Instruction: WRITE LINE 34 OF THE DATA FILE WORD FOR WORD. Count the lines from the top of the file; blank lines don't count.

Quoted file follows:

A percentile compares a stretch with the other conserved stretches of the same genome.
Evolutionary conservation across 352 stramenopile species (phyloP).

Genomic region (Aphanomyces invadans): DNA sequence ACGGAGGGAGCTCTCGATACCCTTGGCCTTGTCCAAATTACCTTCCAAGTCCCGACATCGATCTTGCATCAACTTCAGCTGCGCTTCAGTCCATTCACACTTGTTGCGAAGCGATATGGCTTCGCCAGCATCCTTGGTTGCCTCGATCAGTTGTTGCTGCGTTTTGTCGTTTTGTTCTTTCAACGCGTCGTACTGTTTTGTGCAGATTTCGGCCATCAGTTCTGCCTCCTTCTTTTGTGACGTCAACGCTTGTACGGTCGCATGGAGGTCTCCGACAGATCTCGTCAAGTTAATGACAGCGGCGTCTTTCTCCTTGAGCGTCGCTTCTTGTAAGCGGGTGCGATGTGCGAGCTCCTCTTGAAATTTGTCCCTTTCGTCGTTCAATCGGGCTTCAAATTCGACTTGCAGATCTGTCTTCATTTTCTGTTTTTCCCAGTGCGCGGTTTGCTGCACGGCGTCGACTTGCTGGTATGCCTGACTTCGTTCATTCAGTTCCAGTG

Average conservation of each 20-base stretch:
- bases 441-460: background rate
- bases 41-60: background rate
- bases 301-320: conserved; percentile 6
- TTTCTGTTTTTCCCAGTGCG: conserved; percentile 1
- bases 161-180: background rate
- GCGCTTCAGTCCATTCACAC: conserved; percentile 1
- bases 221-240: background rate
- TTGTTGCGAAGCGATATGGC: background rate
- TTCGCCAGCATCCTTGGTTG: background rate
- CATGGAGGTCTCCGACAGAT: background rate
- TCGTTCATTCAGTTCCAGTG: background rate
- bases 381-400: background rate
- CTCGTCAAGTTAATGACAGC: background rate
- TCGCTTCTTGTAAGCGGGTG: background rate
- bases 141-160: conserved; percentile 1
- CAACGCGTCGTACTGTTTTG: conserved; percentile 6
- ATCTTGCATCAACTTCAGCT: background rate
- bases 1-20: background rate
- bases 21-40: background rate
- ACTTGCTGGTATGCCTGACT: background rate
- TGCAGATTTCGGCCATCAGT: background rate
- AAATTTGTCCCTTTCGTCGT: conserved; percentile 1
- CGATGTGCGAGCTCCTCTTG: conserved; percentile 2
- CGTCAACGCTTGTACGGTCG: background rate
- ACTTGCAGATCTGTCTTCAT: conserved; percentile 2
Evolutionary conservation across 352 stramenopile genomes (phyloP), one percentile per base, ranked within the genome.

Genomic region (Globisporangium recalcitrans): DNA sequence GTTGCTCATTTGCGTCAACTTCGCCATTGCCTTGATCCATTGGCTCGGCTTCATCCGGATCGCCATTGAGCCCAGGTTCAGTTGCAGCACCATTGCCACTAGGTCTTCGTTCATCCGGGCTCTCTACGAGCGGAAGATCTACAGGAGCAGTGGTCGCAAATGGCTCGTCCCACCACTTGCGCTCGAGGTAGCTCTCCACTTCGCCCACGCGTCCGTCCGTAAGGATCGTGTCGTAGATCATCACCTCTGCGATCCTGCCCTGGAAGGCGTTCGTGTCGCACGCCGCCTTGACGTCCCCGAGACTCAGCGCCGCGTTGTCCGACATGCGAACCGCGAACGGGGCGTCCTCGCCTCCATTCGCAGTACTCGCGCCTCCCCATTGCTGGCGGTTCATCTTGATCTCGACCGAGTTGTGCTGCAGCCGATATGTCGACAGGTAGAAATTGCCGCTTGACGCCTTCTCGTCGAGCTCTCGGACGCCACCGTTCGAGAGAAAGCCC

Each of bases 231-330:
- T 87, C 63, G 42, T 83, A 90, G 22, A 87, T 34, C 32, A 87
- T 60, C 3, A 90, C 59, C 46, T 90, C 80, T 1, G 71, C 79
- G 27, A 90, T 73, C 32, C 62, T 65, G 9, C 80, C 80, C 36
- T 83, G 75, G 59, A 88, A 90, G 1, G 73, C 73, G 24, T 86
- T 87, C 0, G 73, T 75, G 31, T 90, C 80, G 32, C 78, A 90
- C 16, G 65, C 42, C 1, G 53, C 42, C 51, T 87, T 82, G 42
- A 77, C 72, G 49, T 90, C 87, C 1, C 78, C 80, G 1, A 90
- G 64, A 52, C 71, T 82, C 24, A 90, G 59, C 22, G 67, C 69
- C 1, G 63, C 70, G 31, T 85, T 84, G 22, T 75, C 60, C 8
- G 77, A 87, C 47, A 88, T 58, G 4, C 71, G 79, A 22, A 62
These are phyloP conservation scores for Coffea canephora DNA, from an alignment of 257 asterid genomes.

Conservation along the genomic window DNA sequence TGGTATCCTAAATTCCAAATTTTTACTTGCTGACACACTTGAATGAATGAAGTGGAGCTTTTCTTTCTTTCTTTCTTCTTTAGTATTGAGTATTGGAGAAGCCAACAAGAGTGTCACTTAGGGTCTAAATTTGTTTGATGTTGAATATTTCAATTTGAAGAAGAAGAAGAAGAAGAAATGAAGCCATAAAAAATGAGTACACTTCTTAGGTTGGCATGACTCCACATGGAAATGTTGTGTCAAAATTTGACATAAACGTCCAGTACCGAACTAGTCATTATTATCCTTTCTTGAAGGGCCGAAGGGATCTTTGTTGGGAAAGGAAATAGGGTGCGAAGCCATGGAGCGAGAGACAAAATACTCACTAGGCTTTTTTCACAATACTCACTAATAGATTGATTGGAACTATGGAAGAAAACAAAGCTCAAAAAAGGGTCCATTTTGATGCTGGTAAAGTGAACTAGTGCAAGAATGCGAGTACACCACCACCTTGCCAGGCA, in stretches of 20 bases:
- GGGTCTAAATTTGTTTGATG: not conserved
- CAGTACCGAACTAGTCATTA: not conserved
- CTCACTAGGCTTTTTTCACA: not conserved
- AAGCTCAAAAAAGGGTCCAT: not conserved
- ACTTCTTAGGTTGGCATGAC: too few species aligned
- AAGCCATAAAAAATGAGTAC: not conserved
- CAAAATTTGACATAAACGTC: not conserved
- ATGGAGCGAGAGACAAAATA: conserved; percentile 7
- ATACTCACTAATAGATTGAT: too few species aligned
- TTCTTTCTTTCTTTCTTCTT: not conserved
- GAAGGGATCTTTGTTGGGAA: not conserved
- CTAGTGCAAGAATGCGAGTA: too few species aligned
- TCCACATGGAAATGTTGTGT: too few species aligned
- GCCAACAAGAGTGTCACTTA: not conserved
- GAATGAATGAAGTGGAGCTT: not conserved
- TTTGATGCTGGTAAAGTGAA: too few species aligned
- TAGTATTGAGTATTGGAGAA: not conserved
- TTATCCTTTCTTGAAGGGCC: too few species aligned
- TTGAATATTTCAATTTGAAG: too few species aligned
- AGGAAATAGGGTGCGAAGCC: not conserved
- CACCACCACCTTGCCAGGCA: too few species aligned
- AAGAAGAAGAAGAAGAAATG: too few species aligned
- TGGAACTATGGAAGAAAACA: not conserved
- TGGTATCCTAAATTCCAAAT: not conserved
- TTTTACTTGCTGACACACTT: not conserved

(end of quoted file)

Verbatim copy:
- T 60, C 3, A 90, C 59, C 46, T 90, C 80, T 1, G 71, C 79